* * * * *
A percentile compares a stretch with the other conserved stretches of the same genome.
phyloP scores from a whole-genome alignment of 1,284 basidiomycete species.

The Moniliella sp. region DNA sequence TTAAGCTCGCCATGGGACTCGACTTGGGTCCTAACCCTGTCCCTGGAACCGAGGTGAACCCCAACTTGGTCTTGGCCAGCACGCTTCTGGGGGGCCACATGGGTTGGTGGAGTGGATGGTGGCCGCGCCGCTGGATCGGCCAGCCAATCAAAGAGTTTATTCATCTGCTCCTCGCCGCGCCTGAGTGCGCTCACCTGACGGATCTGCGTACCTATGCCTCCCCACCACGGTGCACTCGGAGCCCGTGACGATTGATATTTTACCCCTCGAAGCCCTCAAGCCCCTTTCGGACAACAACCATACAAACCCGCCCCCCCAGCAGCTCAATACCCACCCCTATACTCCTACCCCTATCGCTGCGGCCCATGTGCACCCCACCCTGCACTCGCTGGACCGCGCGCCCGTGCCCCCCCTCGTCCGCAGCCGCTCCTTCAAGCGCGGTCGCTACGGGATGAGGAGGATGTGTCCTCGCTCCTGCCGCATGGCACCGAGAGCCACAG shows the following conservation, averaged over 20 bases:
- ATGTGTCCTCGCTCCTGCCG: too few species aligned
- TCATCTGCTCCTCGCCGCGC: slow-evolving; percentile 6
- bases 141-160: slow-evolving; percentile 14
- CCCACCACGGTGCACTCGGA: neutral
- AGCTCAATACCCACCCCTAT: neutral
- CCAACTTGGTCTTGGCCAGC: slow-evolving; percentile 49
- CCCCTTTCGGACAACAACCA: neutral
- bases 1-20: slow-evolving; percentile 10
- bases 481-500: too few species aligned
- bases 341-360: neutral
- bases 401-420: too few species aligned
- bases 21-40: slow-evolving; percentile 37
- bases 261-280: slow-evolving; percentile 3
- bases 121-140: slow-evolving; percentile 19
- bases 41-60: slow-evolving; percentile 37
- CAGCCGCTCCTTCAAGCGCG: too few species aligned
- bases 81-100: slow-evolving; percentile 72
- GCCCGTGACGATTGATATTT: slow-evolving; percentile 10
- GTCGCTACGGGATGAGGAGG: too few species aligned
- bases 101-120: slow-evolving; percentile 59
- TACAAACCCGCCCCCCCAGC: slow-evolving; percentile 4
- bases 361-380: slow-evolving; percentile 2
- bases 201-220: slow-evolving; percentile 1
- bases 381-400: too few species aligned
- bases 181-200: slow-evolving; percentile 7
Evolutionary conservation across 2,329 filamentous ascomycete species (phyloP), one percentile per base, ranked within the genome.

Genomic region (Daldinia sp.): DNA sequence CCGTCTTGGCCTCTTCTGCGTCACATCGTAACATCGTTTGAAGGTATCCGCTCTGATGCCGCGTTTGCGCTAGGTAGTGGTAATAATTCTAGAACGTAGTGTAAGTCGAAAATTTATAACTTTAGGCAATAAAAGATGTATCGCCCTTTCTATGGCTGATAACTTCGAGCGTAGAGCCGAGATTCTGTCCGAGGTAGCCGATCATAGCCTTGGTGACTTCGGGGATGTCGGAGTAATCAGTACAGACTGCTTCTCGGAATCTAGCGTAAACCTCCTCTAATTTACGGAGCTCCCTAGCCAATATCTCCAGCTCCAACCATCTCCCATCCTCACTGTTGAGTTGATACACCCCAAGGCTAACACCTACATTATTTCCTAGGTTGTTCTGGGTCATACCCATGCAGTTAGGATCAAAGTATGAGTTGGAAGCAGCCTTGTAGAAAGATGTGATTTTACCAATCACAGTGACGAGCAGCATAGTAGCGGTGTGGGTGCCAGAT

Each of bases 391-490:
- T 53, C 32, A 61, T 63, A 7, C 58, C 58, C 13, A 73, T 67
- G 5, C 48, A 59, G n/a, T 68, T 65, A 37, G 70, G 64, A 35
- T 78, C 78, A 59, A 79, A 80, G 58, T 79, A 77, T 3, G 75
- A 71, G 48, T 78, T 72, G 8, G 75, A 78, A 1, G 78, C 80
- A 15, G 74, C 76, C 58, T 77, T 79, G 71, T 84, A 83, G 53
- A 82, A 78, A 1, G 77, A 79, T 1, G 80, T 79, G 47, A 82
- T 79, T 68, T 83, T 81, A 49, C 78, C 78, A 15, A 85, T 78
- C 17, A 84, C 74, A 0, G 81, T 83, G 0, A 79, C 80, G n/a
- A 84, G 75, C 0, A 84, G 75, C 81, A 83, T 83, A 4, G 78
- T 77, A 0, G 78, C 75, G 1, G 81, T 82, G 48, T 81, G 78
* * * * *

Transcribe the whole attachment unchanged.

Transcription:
A percentile compares a stretch with the other conserved stretches of the same genome.
phyloP scores from a whole-genome alignment of 1,284 basidiomycete species.

The Moniliella sp. region DNA sequence TTAAGCTCGCCATGGGACTCGACTTGGGTCCTAACCCTGTCCCTGGAACCGAGGTGAACCCCAACTTGGTCTTGGCCAGCACGCTTCTGGGGGGCCACATGGGTTGGTGGAGTGGATGGTGGCCGCGCCGCTGGATCGGCCAGCCAATCAAAGAGTTTATTCATCTGCTCCTCGCCGCGCCTGAGTGCGCTCACCTGACGGATCTGCGTACCTATGCCTCCCCACCACGGTGCACTCGGAGCCCGTGACGATTGATATTTTACCCCTCGAAGCCCTCAAGCCCCTTTCGGACAACAACCATACAAACCCGCCCCCCCAGCAGCTCAATACCCACCCCTATACTCCTACCCCTATCGCTGCGGCCCATGTGCACCCCACCCTGCACTCGCTGGACCGCGCGCCCGTGCCCCCCCTCGTCCGCAGCCGCTCCTTCAAGCGCGGTCGCTACGGGATGAGGAGGATGTGTCCTCGCTCCTGCCGCATGGCACCGAGAGCCACAG shows the following conservation, averaged over 20 bases:
- ATGTGTCCTCGCTCCTGCCG: too few species aligned
- TCATCTGCTCCTCGCCGCGC: slow-evolving; percentile 6
- bases 141-160: slow-evolving; percentile 14
- CCCACCACGGTGCACTCGGA: neutral
- AGCTCAATACCCACCCCTAT: neutral
- CCAACTTGGTCTTGGCCAGC: slow-evolving; percentile 49
- CCCCTTTCGGACAACAACCA: neutral
- bases 1-20: slow-evolving; percentile 10
- bases 481-500: too few species aligned
- bases 341-360: neutral
- bases 401-420: too few species aligned
- bases 21-40: slow-evolving; percentile 37
- bases 261-280: slow-evolving; percentile 3
- bases 121-140: slow-evolving; percentile 19
- bases 41-60: slow-evolving; percentile 37
- CAGCCGCTCCTTCAAGCGCG: too few species aligned
- bases 81-100: slow-evolving; percentile 72
- GCCCGTGACGATTGATATTT: slow-evolving; percentile 10
- GTCGCTACGGGATGAGGAGG: too few species aligned
- bases 101-120: slow-evolving; percentile 59
- TACAAACCCGCCCCCCCAGC: slow-evolving; percentile 4
- bases 361-380: slow-evolving; percentile 2
- bases 201-220: slow-evolving; percentile 1
- bases 381-400: too few species aligned
- bases 181-200: slow-evolving; percentile 7
Evolutionary conservation across 2,329 filamentous ascomycete species (phyloP), one percentile per base, ranked within the genome.

Genomic region (Daldinia sp.): DNA sequence CCGTCTTGGCCTCTTCTGCGTCACATCGTAACATCGTTTGAAGGTATCCGCTCTGATGCCGCGTTTGCGCTAGGTAGTGGTAATAATTCTAGAACGTAGTGTAAGTCGAAAATTTATAACTTTAGGCAATAAAAGATGTATCGCCCTTTCTATGGCTGATAACTTCGAGCGTAGAGCCGAGATTCTGTCCGAGGTAGCCGATCATAGCCTTGGTGACTTCGGGGATGTCGGAGTAATCAGTACAGACTGCTTCTCGGAATCTAGCGTAAACCTCCTCTAATTTACGGAGCTCCCTAGCCAATATCTCCAGCTCCAACCATCTCCCATCCTCACTGTTGAGTTGATACACCCCAAGGCTAACACCTACATTATTTCCTAGGTTGTTCTGGGTCATACCCATGCAGTTAGGATCAAAGTATGAGTTGGAAGCAGCCTTGTAGAAAGATGTGATTTTACCAATCACAGTGACGAGCAGCATAGTAGCGGTGTGGGTGCCAGAT

Each of bases 391-490:
- T 53, C 32, A 61, T 63, A 7, C 58, C 58, C 13, A 73, T 67
- G 5, C 48, A 59, G n/a, T 68, T 65, A 37, G 70, G 64, A 35
- T 78, C 78, A 59, A 79, A 80, G 58, T 79, A 77, T 3, G 75
- A 71, G 48, T 78, T 72, G 8, G 75, A 78, A 1, G 78, C 80
- A 15, G 74, C 76, C 58, T 77, T 79, G 71, T 84, A 83, G 53
- A 82, A 78, A 1, G 77, A 79, T 1, G 80, T 79, G 47, A 82
- T 79, T 68, T 83, T 81, A 49, C 78, C 78, A 15, A 85, T 78
- C 17, A 84, C 74, A 0, G 81, T 83, G 0, A 79, C 80, G n/a
- A 84, G 75, C 0, A 84, G 75, C 81, A 83, T 83, A 4, G 78
- T 77, A 0, G 78, C 75, G 1, G 81, T 82, G 48, T 81, G 78